Mark Warren is a sociologist concerned with the revitalization of American democratic and community life. An associate professor in the Department of Public Policy and Public Affairs in the McCormack Graduate School at the University of Massachusetts Boston, Mark studies efforts to strengthen institutions that anchor inner-city communitiesâ€”churches, schools, and other community-based organizationsâ€”and to build broad-based alliances among these institutions and across race and social class. Mark teaches classes on community organizing for education reform, public policy and social justice, and on collaborative research methods; he is committed to using the results of scholarly research to advance democratic practice and social justice.
On this site you will be able to learn more about Mark Warren, including his teaching, scholarship, and other professional projects that he has been working on both locally and nationally. Please take a look around.
Download Mark’s latest article for free:
Nearly fifteen years after the passage of No Child Left Behind, the failures of our educational system with regard to low-income children of color remain profound. Traditional reform efforts have sought improvements solely within the confines of the school system, failing to realize how deeply educational failure is part of and linked to broader structures of poverty and racism. A social movement that creates political and cultural change is necessary to transform the racial inequities in public education itself and to connect this transformational effort to a larger movement to combat poverty and racism. The seeds of a new educational justice movement can be found in the rise of community and youth organizing efforts, in the development of teacher activism, and in the recent creation of new alliances at local, state, and national levels like those combating the school-to-prison pipeline. Many activists and educators have begun to offer a program for school transformation that connects to a broad agenda to combat racial segregation and economic insecurity, to improve housing, public health, and safety, and to reform immigration laws. Download a free copy from the New England Journal of Public Policy here.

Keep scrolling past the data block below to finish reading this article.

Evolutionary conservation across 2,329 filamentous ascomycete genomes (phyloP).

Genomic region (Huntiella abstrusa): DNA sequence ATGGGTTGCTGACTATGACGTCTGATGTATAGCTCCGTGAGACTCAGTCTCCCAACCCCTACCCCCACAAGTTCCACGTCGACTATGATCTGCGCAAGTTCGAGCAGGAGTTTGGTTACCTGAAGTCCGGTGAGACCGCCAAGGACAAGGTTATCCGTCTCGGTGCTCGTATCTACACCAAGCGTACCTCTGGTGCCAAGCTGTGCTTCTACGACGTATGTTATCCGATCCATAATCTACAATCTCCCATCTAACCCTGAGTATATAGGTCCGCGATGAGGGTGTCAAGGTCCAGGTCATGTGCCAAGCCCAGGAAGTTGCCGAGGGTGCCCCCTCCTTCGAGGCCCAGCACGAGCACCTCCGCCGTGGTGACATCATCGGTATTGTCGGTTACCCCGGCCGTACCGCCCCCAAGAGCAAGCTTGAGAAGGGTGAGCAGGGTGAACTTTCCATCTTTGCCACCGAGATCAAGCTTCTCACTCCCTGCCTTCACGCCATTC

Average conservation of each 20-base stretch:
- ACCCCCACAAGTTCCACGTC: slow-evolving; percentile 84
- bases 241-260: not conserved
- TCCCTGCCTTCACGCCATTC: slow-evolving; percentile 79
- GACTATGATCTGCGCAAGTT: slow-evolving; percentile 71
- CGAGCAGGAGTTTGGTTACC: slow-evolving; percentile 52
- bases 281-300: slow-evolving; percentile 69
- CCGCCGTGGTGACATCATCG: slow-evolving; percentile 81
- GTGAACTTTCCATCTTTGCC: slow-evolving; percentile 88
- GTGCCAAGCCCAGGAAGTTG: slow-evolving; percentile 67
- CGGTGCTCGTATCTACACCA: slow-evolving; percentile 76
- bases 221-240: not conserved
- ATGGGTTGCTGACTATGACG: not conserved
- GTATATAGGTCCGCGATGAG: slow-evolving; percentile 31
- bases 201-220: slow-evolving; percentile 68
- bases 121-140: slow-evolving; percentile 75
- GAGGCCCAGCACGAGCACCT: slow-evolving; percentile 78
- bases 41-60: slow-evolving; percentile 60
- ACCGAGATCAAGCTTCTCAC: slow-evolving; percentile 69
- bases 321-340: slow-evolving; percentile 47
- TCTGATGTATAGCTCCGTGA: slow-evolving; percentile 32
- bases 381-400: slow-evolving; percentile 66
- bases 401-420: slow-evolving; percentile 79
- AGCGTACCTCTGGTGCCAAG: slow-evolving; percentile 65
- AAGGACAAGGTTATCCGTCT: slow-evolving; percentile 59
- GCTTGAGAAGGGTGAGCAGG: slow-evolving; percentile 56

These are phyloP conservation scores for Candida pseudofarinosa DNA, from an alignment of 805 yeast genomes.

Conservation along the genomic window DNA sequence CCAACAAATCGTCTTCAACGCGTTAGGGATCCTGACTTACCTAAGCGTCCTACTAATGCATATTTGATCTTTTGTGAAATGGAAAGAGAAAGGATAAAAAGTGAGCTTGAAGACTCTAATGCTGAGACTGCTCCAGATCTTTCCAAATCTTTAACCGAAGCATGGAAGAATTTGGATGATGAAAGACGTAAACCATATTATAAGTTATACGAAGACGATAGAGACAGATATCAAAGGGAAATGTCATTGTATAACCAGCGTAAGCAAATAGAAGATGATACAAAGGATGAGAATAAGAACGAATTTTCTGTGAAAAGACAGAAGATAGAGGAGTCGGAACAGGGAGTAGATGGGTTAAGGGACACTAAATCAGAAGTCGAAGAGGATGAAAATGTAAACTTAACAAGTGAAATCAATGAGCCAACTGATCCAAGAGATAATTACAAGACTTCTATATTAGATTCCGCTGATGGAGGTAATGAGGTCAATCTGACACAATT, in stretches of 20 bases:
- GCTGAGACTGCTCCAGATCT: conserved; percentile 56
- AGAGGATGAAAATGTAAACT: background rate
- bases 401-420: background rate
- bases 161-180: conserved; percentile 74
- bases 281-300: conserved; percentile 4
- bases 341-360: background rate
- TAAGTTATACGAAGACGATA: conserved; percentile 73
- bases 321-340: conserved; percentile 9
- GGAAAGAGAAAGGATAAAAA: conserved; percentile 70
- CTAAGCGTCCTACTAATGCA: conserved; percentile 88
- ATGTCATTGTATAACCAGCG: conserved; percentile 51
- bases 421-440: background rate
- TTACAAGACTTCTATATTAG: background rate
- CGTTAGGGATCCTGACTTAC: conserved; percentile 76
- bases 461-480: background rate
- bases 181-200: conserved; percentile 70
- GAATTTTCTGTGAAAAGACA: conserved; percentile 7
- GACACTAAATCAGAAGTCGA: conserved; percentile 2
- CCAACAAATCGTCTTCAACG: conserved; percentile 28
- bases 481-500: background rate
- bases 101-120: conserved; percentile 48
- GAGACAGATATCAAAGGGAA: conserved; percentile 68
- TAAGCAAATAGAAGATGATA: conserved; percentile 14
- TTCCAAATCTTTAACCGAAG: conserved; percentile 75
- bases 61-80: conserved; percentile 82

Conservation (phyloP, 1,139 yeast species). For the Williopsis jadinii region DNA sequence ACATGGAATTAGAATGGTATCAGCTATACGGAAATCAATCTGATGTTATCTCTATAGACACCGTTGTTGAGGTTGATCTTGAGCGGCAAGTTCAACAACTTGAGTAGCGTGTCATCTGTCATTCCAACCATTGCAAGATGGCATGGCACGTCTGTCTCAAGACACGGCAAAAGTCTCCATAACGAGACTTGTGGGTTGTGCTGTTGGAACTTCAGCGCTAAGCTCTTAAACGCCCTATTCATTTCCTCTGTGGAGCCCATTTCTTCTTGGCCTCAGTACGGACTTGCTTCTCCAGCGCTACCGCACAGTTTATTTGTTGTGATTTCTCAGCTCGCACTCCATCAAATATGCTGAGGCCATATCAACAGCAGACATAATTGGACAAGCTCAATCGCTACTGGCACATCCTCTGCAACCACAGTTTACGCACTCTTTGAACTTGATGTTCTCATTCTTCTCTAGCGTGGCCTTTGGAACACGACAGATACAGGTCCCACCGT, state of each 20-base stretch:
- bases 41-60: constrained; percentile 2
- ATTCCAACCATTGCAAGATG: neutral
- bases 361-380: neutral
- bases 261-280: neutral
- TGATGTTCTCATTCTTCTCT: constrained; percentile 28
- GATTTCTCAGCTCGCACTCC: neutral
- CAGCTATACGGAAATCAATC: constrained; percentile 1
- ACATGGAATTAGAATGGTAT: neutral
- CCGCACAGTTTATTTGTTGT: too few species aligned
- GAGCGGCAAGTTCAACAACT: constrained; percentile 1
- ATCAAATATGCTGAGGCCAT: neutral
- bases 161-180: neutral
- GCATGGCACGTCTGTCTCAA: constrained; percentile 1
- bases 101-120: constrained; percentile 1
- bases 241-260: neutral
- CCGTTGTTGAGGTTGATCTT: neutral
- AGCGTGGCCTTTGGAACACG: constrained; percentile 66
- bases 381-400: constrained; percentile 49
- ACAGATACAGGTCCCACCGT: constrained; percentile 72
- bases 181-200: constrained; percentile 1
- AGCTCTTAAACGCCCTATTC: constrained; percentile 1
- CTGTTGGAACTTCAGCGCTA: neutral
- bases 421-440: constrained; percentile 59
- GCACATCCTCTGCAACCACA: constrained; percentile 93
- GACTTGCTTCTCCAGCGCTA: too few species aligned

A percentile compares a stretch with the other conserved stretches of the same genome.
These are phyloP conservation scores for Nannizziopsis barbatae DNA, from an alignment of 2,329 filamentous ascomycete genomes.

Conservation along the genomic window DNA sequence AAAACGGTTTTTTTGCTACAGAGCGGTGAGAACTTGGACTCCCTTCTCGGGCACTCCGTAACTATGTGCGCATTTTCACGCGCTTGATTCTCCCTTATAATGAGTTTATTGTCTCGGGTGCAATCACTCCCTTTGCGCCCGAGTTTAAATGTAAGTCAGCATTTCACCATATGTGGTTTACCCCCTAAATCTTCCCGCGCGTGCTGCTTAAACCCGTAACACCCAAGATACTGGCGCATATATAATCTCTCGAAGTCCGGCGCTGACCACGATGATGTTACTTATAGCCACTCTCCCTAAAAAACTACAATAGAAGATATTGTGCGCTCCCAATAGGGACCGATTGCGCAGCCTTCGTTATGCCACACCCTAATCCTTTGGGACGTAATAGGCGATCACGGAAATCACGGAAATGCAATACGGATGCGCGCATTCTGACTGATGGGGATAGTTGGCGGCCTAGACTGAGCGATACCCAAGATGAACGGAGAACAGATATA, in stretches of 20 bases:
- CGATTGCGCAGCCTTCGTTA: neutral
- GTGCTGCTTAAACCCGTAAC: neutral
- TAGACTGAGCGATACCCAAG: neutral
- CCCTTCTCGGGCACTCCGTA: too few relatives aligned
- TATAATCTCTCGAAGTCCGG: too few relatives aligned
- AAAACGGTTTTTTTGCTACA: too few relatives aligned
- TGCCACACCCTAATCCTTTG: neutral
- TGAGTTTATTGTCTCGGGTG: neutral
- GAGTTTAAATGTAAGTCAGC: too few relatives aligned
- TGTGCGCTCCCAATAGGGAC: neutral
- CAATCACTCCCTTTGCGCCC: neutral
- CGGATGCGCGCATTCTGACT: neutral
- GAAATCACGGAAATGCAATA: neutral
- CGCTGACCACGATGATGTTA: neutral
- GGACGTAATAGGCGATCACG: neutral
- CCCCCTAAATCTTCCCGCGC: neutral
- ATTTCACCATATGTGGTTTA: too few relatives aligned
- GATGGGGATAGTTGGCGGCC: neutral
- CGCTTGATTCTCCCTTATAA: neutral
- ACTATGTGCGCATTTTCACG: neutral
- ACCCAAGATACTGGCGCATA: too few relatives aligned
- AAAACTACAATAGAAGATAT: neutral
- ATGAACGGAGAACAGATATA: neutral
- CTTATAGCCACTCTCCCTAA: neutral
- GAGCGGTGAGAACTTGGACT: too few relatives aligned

Look for Mark’s newest book:
InÂ A Match on Dry Grass, Mark and his colleagues argue that community organizing represents a fresh and promising approach to school reform as part of a broader agenda to build power for low-income communities and address the profound social inequalities that affect the education of children. Based on a comprehensive national study, the book presents rich and compelling case studies of prominent organizing efforts in Chicago, New York City, Los Angeles, Denver, San Jose, and the Mississippi Delta. The authors show how organizing groups build the participation and leadership of parents and students so they can become powerful actors in school improvement efforts. They also identify promising ways to overcome divisions and create the collaborations between educators and community residents required for deep and sustainable school reform. Identifying the key processes that create strong connections between schools and communities, Warren, Mapp, and their collaborators show how community organizing builds powerful relationships that lead to the transformational change necessary to advance educational equity and a robust democracy. Click here to visit the book’s website.
In his book, Fire in the Heart: How White Activists Embrace Racial Justice, Mark Warren shows how white Americans can develop a commitment to racial justice, not just because it is the right thing to do, but because they embrace the cause as their own. Based on in-depth interviews with 50 white activists from across the country, Mark brings to light the perspectives of white people who are working day-to-day to build not a post-racial America but the foundations for a truly multiracial America rooted in a caring, human community with equity and justice at its core. Click Here to visit the book’s website.
“Fire in the Heart is a one-of-a-kind look at the motivations, tribulations, and contributions of white allies in the racial justice struggle. It brings to life the human dimension of social activism, and the voices of the activists included herein by Mark Warren are a true inspiration!”
â€” Tim Wise, author of White Like Me: Reflections on Race from a Privileged Son